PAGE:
And if the ILN’s account were a relay race, well, the body of the story doesn’t let the side down.

It’s buckle up time, folks. The story tells us first off that Birds of Paradise are most nearly allied to the crows. Had me grabbing for a steadying cup of tea, that opener.

But then the tale hits its stride. I’m quoting now: “The male bird is a veritable Beau Brummel in feathers. In beauty of colour he exceeds all other birds. Beside him, his mate is a street urchin to a king in his coronation robes.” Beau Brummel in feathers – street urchin – King in his coronation robes – it’s all just so London. Even unto the London pride with which the tale ends: To wit: a few years ago the living Bird of Paradise was exceedingly rare in this country: but now the Zoo has an exceptionally fine collection.”

Well, that’s got our minds off a certain political feathers-ruffled Bird of Bloatage for a few minutes at any rate. And for that, I, for one, am grateful.

And a Today in London recommendation? A. V. Roe’s aeroplane is in the Science Museum. Be fun to see it, wouldn’t you say.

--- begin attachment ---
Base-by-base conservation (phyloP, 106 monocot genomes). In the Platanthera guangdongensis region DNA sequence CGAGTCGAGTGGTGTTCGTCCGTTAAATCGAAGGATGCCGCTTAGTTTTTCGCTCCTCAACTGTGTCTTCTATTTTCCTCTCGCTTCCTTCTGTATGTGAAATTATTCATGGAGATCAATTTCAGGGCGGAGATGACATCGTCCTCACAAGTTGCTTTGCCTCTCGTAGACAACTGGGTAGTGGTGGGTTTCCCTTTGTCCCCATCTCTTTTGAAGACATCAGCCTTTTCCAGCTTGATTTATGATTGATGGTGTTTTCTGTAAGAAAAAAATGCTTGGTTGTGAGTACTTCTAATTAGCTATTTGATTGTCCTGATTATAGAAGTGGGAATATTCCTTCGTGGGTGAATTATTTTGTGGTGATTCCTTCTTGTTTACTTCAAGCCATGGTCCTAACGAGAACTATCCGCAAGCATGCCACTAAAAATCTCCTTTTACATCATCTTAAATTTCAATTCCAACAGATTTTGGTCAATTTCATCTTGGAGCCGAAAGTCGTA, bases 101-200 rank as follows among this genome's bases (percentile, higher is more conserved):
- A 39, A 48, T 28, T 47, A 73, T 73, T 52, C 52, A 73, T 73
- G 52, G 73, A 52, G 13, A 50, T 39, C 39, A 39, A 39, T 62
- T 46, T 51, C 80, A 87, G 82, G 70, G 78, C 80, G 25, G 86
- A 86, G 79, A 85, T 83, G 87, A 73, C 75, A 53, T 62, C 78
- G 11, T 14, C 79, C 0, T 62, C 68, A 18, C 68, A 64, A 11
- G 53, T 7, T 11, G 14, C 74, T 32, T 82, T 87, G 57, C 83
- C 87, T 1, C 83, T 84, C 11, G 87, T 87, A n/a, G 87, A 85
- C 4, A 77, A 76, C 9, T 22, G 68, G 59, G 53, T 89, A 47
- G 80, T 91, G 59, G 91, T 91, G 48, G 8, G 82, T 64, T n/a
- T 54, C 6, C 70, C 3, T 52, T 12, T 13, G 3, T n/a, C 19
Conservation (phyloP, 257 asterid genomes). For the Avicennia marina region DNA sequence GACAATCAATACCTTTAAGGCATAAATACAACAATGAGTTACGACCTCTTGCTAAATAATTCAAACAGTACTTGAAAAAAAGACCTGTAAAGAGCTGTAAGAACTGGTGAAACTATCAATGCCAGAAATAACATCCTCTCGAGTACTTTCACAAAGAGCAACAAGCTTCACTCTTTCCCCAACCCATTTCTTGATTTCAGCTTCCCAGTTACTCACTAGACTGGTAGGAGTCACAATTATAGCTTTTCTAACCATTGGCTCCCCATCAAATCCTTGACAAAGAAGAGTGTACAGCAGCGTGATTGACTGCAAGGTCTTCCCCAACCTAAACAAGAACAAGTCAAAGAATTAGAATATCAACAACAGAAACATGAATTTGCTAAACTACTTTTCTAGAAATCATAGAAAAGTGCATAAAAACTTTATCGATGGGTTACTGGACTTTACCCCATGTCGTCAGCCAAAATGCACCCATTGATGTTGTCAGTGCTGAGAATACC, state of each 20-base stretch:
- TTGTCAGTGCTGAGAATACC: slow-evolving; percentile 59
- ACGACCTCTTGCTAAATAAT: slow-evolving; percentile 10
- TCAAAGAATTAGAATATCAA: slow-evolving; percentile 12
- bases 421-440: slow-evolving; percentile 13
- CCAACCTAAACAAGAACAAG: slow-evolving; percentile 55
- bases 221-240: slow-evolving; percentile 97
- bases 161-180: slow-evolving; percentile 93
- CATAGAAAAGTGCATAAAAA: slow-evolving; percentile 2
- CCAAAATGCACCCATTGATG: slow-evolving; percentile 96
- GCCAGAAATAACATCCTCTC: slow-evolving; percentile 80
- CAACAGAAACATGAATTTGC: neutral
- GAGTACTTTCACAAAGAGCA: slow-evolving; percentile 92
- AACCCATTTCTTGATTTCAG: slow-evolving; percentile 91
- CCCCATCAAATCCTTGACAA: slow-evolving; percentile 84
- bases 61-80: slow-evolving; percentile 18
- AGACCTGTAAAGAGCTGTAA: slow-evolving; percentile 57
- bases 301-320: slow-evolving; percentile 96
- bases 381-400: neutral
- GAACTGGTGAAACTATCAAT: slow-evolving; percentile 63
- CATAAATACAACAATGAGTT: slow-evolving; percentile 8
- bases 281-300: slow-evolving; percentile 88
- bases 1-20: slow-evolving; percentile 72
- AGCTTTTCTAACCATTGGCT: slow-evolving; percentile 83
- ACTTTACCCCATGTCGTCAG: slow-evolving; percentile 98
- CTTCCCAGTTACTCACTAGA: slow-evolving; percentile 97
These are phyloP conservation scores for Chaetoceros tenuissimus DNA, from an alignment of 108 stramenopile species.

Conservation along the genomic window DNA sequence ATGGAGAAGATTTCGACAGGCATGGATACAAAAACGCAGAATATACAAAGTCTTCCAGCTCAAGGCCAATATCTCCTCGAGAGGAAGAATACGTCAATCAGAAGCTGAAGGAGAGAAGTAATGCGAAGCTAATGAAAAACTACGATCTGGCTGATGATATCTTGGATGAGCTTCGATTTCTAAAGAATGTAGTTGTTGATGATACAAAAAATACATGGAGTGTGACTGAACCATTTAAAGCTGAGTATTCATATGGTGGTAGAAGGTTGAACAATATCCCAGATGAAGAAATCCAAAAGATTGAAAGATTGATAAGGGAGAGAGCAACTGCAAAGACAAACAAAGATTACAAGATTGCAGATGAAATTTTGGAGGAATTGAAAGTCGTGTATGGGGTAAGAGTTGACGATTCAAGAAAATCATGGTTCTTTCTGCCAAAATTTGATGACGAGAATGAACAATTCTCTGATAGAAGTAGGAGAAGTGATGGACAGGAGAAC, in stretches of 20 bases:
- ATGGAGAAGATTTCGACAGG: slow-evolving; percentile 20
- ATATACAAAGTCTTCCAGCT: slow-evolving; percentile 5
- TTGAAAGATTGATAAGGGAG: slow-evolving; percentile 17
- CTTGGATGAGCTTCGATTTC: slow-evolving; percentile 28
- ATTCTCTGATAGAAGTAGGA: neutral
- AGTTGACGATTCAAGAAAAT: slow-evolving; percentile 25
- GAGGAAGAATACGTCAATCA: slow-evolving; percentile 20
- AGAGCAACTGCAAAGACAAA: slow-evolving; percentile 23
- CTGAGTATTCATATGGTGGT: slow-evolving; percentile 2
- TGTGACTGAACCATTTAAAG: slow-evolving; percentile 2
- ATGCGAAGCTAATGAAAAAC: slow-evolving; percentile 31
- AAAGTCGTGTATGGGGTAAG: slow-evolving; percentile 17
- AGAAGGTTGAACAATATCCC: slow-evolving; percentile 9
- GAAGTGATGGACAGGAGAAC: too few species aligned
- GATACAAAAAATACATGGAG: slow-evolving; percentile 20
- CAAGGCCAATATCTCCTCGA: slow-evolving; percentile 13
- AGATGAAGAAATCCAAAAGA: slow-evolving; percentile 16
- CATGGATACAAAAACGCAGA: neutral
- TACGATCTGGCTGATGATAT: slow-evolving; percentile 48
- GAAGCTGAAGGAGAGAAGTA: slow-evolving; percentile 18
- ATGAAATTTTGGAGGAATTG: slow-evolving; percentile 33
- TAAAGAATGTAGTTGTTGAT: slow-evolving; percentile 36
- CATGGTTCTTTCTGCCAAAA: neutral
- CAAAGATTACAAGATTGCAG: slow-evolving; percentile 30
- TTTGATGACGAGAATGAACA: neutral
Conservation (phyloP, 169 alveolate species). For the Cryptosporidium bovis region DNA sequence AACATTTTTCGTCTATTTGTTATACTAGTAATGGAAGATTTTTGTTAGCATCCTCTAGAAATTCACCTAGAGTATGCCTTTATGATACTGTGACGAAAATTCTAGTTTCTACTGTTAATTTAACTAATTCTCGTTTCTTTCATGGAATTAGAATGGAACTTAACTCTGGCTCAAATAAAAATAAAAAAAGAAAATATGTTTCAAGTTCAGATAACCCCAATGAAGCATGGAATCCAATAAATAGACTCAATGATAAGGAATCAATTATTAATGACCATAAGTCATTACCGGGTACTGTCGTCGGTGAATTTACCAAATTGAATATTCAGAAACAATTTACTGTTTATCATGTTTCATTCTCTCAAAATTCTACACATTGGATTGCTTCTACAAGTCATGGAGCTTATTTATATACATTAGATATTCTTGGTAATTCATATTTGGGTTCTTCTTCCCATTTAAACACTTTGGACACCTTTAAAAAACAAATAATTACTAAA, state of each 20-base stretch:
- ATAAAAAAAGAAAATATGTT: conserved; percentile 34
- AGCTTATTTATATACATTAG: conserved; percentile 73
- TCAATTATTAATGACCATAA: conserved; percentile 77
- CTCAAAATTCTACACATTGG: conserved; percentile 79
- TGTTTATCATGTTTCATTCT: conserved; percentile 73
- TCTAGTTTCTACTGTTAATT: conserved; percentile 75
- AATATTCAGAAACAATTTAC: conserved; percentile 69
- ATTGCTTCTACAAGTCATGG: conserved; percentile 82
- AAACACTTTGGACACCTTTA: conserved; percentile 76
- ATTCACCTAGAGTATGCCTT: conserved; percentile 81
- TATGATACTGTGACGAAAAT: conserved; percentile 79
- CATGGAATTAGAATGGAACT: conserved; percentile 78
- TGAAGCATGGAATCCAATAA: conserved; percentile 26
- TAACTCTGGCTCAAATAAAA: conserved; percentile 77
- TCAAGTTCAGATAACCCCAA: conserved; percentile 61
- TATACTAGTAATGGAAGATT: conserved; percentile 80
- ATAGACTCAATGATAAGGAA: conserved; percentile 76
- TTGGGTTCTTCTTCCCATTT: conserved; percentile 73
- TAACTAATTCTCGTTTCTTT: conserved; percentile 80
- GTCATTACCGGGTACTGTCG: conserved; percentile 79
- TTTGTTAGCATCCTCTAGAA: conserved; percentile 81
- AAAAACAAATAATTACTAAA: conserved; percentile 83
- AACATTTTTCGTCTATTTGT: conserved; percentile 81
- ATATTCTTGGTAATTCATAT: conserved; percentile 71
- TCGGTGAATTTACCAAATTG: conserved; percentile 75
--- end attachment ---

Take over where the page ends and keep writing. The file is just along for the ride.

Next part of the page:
You’ve been listening – on this fine June day – to the Today in London History podcast. Emanating from – home of London Walks, London’s signature walking tour company. London’s multi-award-winning walking tour company. Indeed, London’s only award-winning walking tour company.

The small, time-honoured, family-owned, fiercely independent London walking tour company that is essentially run as a guides’ cooperative and that famously – and uniquely – fronts its walks with accomplished professionals: barristers, doctors, geologists, archaeologists, historians, criminal defence lawyers, Royal Shakespeare Company actors, Guide of the Year Award winners… well, you get the idea. As that journalist put it, “if this were a golf tournament, every name on the Leader Board would be a London Walks guide.”

And as we put it: Guides who make the new familiar and the familiar new.

And on that agreeable note…come then, let us go forward together on some great London Walks. Good luck and good Londoning. See ya tomorrow.